In a July 10 comment, Herb Crown, St Louis U, adds: The factor VIII Bethesda assay is certainly doable in your laboratory. What is needed is attention to detail and strong pipetting skills. I would spend some time looking over this link: http://www.practical-haemostasis.com/Factor%20Assays/inhibitor_assays.html. Once you have a handle on the principle, you may wish to look this link over: http://www.slm-hematology.com/uploads/media/Factor_VIII_Inhibitor_Assays_Methodology__Shortcomings.pdf.
From “Cristina:” Why should lipemic and hemolyzed coagulation sample for D-dimer be rejected? Is it only the D-dimer that is susceptible?
George suggests that lipemia is likely to cloud the final reaction solution, interfering with the results. On all instruments, the quantitative D-dimer is a photo-optical assay, thus you cannot trust the results when lipemia is present. Visible hemolysis not only may interfere in a photo-optical reading, it also implies the ex vivo activation of platelets and coagulation factors, rendering coagulation results invalid in electro-mechanical instruments as well as in photo-optical instruments.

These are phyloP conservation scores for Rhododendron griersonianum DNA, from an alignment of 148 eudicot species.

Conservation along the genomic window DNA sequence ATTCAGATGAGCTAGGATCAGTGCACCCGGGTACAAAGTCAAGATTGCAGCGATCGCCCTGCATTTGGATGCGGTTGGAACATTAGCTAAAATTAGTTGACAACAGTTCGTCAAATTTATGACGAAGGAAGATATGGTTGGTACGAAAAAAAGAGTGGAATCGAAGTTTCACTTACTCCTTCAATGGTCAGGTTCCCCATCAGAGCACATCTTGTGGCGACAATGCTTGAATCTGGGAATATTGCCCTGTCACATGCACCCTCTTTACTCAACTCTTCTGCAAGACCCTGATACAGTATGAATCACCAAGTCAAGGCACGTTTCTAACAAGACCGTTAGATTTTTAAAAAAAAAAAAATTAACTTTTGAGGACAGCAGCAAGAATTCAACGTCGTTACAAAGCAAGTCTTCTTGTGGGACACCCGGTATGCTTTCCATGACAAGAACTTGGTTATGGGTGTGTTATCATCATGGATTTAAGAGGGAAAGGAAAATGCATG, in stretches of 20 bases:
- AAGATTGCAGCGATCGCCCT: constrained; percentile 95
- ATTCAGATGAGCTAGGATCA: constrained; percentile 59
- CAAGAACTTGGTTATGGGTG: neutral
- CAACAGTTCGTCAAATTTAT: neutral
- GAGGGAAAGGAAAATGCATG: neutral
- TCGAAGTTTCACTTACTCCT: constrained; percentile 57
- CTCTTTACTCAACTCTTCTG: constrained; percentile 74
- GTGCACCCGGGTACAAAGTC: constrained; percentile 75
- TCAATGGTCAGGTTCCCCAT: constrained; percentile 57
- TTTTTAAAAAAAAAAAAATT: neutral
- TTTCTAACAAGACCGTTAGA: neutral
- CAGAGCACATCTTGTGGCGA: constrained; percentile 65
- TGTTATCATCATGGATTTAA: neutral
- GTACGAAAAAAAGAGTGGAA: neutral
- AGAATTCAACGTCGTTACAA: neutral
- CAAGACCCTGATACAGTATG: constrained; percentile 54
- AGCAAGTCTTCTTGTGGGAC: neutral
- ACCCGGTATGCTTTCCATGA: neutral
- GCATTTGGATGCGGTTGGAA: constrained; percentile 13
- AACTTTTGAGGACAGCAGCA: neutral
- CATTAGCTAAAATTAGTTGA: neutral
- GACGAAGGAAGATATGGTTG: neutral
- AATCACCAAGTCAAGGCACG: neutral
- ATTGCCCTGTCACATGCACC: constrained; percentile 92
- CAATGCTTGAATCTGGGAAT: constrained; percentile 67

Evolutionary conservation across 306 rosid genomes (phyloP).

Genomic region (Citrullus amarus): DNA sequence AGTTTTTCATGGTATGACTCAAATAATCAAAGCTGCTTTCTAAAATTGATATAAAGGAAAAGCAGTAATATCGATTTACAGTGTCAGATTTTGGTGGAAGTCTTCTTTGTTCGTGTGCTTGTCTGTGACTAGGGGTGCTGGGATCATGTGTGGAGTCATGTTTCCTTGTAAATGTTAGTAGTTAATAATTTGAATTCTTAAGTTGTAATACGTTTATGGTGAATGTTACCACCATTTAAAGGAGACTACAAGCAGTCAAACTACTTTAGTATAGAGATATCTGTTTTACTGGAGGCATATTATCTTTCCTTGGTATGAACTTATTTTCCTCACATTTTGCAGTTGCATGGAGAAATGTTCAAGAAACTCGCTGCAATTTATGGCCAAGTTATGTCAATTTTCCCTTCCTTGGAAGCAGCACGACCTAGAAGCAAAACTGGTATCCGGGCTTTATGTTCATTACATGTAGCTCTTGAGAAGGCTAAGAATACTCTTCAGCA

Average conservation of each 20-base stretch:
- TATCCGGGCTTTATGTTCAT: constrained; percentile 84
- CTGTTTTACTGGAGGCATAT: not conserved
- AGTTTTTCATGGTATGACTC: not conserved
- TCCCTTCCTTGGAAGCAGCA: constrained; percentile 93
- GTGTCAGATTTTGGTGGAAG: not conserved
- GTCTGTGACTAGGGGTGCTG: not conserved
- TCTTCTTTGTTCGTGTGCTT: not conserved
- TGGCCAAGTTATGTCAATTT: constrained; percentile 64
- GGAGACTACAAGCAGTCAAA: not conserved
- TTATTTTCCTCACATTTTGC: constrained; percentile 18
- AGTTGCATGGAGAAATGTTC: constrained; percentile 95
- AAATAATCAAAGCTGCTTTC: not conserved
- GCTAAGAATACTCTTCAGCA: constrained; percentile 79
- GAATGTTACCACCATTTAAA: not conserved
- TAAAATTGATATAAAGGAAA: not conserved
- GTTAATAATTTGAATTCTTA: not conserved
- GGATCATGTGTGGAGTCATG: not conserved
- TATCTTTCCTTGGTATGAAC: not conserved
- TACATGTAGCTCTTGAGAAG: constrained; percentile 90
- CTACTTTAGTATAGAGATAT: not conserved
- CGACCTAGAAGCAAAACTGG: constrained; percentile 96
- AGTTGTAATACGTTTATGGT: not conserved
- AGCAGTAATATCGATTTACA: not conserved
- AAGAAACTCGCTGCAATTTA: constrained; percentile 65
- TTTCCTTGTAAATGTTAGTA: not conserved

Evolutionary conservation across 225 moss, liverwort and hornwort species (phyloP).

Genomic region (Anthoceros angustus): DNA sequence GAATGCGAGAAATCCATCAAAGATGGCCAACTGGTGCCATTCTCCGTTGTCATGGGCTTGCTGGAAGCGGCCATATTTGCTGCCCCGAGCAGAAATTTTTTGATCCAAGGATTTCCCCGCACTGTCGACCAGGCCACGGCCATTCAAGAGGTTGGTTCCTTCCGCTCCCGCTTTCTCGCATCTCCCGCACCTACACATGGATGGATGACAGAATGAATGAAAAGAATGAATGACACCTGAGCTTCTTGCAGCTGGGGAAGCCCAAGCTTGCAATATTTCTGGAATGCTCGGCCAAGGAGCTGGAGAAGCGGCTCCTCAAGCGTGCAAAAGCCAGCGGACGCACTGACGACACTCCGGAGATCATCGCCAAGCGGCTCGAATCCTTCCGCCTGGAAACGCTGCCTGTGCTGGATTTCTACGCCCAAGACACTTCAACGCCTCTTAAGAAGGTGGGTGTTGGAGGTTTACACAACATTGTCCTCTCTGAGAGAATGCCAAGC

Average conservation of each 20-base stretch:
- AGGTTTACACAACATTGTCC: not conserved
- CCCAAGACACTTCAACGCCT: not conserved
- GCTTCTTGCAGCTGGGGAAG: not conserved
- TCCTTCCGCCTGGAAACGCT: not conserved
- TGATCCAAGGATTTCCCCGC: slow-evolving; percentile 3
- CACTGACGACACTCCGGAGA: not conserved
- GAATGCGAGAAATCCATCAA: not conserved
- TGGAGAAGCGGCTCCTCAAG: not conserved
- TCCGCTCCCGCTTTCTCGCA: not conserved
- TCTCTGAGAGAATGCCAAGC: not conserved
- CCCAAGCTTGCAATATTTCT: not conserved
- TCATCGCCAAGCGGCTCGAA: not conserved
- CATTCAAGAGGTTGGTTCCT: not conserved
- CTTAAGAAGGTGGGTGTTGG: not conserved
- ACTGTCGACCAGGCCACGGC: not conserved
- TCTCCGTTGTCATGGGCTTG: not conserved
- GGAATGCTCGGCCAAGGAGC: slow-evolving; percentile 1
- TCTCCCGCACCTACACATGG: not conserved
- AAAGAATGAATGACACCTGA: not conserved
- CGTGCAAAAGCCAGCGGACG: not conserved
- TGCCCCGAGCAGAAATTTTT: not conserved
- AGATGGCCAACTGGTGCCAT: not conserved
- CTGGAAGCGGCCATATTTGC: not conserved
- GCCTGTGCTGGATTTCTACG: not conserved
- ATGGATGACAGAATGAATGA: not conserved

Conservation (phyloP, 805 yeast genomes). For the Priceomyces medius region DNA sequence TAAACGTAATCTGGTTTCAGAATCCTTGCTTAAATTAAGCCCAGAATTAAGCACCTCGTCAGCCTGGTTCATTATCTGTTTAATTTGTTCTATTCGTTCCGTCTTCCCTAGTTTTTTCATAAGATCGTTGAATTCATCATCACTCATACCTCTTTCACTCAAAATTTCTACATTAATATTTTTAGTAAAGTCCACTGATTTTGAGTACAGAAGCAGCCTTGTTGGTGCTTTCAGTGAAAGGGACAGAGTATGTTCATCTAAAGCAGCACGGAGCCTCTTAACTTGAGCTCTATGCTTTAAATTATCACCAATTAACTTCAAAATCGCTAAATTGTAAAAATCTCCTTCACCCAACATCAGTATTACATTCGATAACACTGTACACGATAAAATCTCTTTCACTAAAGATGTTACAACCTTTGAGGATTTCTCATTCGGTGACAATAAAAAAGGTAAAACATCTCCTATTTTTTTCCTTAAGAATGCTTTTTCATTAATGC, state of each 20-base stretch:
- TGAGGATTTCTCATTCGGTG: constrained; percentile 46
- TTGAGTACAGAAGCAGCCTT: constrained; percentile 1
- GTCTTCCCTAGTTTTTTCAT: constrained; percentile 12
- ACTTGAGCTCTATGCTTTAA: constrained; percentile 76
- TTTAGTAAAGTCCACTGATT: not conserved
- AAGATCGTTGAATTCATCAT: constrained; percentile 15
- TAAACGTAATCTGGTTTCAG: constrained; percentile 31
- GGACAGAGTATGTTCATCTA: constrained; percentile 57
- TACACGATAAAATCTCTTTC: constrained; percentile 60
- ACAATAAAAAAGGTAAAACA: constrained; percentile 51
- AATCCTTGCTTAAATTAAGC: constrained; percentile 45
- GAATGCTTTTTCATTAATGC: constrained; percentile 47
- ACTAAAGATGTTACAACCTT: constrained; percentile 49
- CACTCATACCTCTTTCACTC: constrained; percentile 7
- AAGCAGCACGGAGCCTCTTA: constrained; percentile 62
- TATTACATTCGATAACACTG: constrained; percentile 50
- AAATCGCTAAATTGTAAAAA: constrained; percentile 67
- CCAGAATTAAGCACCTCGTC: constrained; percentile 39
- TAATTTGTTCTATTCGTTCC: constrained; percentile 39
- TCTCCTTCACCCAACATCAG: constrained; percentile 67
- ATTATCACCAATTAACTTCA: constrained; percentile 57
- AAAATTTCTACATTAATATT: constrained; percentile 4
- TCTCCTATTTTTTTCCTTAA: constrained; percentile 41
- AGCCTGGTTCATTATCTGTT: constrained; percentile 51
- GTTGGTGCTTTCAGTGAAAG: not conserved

In a July 12 comment, “Jlow” writes, “Plus red cells contain procoagulant phospholipid as well.”
July 18, Pam Owens: I also recommend the article George cited in an earlier post about heme binding factor VIII.